Small businesses are the heart and soul of the American economy… or so we’ve been taught. Some data suggests it could be harmful rather then helpful.
When Americans think of “self-employment,” they generally imagine an innovative, brave, and daring individual who works hard to have their own business. They picture builders, consultants, owners of cupcake shops, and tech startups. This ideal is tightly intertwined with the “American Dream,” but that image is not the reality worldwide.
Self-Employment Around the World
According to Gallup, 3 in 10 workers globally consider themselves “self-employed.” You might think that this would be a sign of innovation and proactive business development, but that is not the case. Gallup explains that very high self-employment rates actually indicate poor overall economic performance. Gallup explains, “The self-employed are three times as likely as those who are employed full-time for an employer to be living on less than $2 per day.” Areas like Southeast Asia, East Asia, and Sub-Saharan Africa have the highest percentage of self-employed workers (between 26% and 29% of the population). These workers are trying to make a few dollars in virtually any way that they can, even if that means selling hand-made trinkets on the street. This is based in necessity, not opportunity.
Gallup also found that those who are self-employed (worldwide) are more likely to be less educated than their employed counterparts. They are three times as likely to be living below the poverty line, with a household income of an average of $10,621 (in 2010).
Meanwhile, in North America, the self-employed percentages hover around 5%. Roughly 14.4 million workers were self-employed in 2014. In fact, the Bureau of Labor Statistics in the United States also predicts that self-employment rates will decrease overall until 2020. (Some sources, however, predict that self-employment will increase, so experts disagree on this trend). The agriculture industry (farming, fishing, and forestry) will likely see an overall decrease in jobs until about 2022, decreasing self-employment numbers even further, because farmers and fishermen are often considered self-employed.
Can Entrepreneurship be Economically Damaging?
For some people, striking out on their own happens not because they want to, but because they have no other choice. This is especially common in developing countries. When the United States went through the last recession there was an increase in the number of business owners (0.32% of American adults) who developed their own businesses per month in 2011. This percentage was among the highest rates that America has seen in the past 16 years. However, when entrepreneurs work for themselves, they are adding very little to the economy because they do not hire workers, which can actually lead to a negative effect on the economy.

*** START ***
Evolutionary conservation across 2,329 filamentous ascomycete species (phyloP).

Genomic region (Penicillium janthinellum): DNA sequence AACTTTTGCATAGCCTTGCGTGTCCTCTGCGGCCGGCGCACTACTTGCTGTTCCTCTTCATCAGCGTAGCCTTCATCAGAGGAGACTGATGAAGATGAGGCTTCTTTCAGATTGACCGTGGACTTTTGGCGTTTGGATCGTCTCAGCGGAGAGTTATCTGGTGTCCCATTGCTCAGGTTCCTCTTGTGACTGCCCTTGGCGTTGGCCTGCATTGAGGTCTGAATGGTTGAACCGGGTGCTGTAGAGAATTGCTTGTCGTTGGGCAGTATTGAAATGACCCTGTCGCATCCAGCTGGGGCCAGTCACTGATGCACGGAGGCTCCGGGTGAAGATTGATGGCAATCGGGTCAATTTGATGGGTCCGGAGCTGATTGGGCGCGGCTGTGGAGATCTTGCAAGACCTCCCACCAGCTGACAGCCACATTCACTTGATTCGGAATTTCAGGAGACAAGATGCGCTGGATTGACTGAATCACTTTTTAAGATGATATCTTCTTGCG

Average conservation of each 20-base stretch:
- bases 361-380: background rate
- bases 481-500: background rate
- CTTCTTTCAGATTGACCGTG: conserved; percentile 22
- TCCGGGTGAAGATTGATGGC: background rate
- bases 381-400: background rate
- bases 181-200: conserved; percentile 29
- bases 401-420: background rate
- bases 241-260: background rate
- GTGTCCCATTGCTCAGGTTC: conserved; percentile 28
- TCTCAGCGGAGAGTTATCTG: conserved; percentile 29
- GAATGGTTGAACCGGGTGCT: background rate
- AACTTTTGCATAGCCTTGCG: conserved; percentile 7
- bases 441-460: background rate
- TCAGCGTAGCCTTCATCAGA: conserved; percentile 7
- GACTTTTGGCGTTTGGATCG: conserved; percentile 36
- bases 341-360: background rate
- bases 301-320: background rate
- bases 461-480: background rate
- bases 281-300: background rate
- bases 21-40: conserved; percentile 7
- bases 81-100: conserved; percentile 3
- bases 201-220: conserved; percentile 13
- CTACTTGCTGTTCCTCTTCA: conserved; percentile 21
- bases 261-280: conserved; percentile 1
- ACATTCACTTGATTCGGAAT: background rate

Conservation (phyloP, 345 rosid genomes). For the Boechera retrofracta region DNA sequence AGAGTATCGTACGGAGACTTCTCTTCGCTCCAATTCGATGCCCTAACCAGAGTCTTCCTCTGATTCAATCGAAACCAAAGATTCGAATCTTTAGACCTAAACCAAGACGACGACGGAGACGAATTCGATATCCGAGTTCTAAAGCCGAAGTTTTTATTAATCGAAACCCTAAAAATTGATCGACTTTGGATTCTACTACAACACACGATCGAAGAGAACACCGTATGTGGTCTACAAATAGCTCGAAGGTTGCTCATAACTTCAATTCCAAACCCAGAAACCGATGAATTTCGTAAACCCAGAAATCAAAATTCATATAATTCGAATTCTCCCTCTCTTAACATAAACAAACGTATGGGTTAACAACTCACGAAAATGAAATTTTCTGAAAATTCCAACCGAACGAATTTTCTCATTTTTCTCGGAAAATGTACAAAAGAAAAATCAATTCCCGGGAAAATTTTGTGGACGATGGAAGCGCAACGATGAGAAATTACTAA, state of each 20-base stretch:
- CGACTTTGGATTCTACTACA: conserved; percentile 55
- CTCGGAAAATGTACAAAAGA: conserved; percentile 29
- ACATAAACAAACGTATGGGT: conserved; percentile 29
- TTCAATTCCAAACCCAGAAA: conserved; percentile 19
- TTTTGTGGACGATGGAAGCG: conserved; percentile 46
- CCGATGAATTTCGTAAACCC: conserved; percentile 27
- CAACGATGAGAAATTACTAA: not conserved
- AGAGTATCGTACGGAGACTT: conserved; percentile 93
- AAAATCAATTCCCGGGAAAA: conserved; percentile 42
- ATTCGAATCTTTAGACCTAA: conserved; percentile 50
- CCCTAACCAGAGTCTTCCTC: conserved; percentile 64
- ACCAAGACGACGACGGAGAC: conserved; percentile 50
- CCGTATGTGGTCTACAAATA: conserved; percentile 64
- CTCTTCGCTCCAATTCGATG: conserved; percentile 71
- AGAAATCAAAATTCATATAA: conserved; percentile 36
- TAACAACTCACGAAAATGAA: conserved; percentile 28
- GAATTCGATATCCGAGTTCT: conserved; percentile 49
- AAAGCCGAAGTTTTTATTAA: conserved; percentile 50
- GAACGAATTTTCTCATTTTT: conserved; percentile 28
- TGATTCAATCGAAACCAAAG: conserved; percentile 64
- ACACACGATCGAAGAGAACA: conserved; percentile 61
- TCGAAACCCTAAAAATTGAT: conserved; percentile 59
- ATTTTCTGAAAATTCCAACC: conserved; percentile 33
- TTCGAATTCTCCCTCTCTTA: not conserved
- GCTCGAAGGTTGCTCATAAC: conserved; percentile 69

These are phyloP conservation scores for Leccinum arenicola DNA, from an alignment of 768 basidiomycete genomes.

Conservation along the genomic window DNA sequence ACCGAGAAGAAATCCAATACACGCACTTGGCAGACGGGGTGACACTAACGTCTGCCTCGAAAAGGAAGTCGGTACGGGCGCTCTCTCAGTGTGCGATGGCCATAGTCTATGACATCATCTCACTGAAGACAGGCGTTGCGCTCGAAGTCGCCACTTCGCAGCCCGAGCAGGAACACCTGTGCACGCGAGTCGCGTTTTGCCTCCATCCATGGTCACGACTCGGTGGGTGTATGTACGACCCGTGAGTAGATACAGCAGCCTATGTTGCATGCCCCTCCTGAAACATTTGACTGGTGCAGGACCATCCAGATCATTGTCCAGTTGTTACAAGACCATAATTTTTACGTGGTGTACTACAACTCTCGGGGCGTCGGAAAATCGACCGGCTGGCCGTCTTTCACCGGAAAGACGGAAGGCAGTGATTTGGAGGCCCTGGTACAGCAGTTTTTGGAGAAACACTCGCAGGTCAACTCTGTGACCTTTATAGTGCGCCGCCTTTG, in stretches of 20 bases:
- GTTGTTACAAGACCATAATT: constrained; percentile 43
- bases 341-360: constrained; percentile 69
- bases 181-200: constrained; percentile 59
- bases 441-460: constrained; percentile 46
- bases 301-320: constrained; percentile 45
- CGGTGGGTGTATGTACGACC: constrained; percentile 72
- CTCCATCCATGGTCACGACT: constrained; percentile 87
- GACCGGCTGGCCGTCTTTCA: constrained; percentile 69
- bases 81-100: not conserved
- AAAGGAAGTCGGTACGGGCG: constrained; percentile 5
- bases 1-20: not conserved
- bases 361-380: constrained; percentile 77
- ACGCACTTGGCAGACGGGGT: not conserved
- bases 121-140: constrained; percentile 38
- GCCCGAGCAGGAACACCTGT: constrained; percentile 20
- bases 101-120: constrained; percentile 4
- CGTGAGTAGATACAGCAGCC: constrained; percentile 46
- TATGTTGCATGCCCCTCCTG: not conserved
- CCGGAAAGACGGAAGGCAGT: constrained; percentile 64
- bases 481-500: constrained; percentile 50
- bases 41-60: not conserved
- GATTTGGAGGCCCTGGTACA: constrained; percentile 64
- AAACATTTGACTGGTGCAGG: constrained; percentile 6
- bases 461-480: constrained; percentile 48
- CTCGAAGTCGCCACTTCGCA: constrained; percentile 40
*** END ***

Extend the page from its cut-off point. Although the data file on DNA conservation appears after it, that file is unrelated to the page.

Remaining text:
Sole proprietorships or freelancers likely have no intentions on damaging the economy–they just want to make enough money to live during these “last resort” situations. So, how can they earn their money without damaging the economy? Hire more and give back any way you can.
Strongly consider hiring employees, even if they are part-time. Not all small businesses or freelancers will be able to do this until their business is up and running successfully. It not only helps your business grow and develop, it also helps the economy as a whole because it creates more jobs, more buying, and, in turn, more production. (Plus, you can delegate all those tasks you’re not so good at….)
Give back to your community any way you can. Incorporate local charities or causes into your business plan. Try to help out or designate a portion of your profits to their cause. This won’t have as big of an effect on the economy as a whole, but it allows you to do a little something where you can–and a little can go a long way.